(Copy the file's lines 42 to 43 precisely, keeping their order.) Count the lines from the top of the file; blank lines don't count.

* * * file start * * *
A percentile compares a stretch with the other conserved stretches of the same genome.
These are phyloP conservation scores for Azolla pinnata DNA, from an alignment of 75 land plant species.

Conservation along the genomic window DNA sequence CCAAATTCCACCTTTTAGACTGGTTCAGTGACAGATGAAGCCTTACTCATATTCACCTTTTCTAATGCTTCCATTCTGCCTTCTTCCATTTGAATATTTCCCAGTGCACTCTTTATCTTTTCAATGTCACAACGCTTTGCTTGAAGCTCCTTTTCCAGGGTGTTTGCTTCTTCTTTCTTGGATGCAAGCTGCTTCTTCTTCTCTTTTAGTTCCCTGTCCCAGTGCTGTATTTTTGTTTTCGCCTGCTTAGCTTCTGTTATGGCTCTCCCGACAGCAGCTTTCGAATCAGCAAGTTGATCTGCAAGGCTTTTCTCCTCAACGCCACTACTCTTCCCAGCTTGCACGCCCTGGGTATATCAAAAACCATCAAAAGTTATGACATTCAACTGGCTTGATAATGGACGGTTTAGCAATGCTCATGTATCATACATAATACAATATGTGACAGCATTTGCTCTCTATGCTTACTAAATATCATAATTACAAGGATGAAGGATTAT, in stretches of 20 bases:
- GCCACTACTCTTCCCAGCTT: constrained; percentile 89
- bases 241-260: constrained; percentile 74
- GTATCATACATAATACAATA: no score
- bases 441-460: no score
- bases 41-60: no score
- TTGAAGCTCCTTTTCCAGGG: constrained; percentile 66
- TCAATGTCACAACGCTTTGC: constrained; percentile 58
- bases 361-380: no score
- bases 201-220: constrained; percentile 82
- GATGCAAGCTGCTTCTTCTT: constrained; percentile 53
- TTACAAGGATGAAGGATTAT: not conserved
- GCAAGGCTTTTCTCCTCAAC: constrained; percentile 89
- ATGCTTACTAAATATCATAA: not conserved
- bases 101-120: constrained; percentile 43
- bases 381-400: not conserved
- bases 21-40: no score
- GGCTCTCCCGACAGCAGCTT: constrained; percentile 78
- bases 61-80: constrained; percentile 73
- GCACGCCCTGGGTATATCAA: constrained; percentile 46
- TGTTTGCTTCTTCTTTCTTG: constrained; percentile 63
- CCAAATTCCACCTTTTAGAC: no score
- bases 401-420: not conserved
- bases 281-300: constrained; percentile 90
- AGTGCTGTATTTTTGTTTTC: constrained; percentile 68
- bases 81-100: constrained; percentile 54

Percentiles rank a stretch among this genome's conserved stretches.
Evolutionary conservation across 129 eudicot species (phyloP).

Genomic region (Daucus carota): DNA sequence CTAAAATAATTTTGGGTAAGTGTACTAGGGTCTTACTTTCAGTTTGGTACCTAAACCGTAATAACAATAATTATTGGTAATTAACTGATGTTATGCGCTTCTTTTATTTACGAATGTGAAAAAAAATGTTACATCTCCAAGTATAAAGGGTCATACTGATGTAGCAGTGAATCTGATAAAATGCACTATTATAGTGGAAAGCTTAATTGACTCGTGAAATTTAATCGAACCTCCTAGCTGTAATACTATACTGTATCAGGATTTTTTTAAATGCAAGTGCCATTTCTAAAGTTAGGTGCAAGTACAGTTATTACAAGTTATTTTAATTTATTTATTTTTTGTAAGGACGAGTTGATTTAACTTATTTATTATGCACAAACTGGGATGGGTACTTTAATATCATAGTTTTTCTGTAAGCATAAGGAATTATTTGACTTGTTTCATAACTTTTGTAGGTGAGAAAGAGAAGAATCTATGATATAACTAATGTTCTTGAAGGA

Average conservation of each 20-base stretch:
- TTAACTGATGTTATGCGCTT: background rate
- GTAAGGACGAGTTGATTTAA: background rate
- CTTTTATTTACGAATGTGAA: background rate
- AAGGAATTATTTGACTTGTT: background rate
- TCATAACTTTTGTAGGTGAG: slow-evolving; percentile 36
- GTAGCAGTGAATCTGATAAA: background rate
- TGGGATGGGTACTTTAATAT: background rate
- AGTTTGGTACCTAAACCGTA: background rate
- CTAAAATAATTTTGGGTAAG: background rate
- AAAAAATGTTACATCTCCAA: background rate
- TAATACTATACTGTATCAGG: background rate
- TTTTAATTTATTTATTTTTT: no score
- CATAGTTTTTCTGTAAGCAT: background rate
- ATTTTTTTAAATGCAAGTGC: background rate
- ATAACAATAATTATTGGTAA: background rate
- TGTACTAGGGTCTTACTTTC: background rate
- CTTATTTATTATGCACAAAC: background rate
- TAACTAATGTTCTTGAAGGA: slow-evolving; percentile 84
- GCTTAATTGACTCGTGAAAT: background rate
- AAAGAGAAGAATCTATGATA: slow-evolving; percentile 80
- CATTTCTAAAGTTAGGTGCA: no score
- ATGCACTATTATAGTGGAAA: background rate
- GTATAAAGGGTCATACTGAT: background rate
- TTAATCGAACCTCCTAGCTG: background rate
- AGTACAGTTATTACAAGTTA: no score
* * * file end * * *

- AAAAAATGTTACATCTCCAA: background rate
- TAATACTATACTGTATCAGG: background rate